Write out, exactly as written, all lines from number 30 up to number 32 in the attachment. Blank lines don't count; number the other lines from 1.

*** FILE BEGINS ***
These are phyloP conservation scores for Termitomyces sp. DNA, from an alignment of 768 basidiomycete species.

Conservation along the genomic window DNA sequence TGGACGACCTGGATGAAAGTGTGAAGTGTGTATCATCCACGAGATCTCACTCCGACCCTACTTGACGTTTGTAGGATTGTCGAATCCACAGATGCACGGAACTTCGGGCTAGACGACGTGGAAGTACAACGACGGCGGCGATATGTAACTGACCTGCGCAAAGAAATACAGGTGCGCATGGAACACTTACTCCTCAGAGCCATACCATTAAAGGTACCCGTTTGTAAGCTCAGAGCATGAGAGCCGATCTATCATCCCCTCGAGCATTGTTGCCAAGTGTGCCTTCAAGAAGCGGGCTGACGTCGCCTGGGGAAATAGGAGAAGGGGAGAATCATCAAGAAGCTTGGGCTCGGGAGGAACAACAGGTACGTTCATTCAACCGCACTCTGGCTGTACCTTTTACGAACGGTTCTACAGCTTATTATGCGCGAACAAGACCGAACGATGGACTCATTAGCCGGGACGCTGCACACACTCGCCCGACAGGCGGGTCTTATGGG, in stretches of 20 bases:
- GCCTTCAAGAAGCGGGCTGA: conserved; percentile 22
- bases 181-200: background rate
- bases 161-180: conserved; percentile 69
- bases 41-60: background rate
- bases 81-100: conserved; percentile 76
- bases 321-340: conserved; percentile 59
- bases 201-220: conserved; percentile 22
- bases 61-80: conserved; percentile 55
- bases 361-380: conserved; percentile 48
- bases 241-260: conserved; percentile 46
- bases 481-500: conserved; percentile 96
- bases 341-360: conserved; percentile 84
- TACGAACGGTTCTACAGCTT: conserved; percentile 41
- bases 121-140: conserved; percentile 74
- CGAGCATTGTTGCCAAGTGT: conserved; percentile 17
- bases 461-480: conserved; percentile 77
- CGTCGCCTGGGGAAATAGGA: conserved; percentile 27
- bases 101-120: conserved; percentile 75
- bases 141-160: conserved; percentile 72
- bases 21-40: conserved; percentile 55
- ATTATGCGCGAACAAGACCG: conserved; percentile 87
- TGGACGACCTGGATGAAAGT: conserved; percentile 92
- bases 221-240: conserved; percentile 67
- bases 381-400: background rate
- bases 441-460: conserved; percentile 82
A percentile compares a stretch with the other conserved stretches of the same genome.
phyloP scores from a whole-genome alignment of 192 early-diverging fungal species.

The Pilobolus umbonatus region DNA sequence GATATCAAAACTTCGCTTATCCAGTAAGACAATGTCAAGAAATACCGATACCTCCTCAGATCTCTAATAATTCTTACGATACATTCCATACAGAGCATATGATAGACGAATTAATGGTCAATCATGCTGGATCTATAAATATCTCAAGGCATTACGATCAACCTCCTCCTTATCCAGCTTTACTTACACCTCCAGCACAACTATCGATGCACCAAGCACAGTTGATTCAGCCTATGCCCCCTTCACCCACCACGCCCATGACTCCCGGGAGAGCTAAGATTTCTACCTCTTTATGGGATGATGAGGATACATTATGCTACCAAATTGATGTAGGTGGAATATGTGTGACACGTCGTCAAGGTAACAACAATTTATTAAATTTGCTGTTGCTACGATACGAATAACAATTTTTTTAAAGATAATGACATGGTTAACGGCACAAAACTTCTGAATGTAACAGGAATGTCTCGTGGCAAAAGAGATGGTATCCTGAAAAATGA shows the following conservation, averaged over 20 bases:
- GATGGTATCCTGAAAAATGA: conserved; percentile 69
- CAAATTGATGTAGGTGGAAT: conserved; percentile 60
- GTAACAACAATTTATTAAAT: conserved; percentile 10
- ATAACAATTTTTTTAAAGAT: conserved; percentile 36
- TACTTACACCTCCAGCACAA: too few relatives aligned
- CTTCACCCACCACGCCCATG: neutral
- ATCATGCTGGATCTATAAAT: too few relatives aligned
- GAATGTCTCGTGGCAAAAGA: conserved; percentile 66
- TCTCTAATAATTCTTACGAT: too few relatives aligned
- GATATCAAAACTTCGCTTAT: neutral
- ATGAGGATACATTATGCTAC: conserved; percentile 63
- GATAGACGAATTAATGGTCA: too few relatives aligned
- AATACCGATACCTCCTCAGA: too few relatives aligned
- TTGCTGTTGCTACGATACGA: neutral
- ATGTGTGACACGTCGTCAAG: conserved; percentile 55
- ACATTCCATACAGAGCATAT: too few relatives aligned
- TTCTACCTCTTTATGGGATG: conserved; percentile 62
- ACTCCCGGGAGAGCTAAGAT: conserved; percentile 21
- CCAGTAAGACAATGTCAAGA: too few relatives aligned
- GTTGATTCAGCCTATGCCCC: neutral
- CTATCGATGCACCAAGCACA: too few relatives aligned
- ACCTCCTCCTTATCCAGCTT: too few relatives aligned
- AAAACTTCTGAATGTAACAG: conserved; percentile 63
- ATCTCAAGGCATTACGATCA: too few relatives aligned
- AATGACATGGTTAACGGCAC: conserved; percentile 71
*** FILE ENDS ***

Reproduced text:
The Pilobolus umbonatus region DNA sequence GATATCAAAACTTCGCTTATCCAGTAAGACAATGTCAAGAAATACCGATACCTCCTCAGATCTCTAATAATTCTTACGATACATTCCATACAGAGCATATGATAGACGAATTAATGGTCAATCATGCTGGATCTATAAATATCTCAAGGCATTACGATCAACCTCCTCCTTATCCAGCTTTACTTACACCTCCAGCACAACTATCGATGCACCAAGCACAGTTGATTCAGCCTATGCCCCCTTCACCCACCACGCCCATGACTCCCGGGAGAGCTAAGATTTCTACCTCTTTATGGGATGATGAGGATACATTATGCTACCAAATTGATGTAGGTGGAATATGTGTGACACGTCGTCAAGGTAACAACAATTTATTAAATTTGCTGTTGCTACGATACGAATAACAATTTTTTTAAAGATAATGACATGGTTAACGGCACAAAACTTCTGAATGTAACAGGAATGTCTCGTGGCAAAAGAGATGGTATCCTGAAAAATGA shows the following conservation, averaged over 20 bases:
- GATGGTATCCTGAAAAATGA: conserved; percentile 69
- CAAATTGATGTAGGTGGAAT: conserved; percentile 60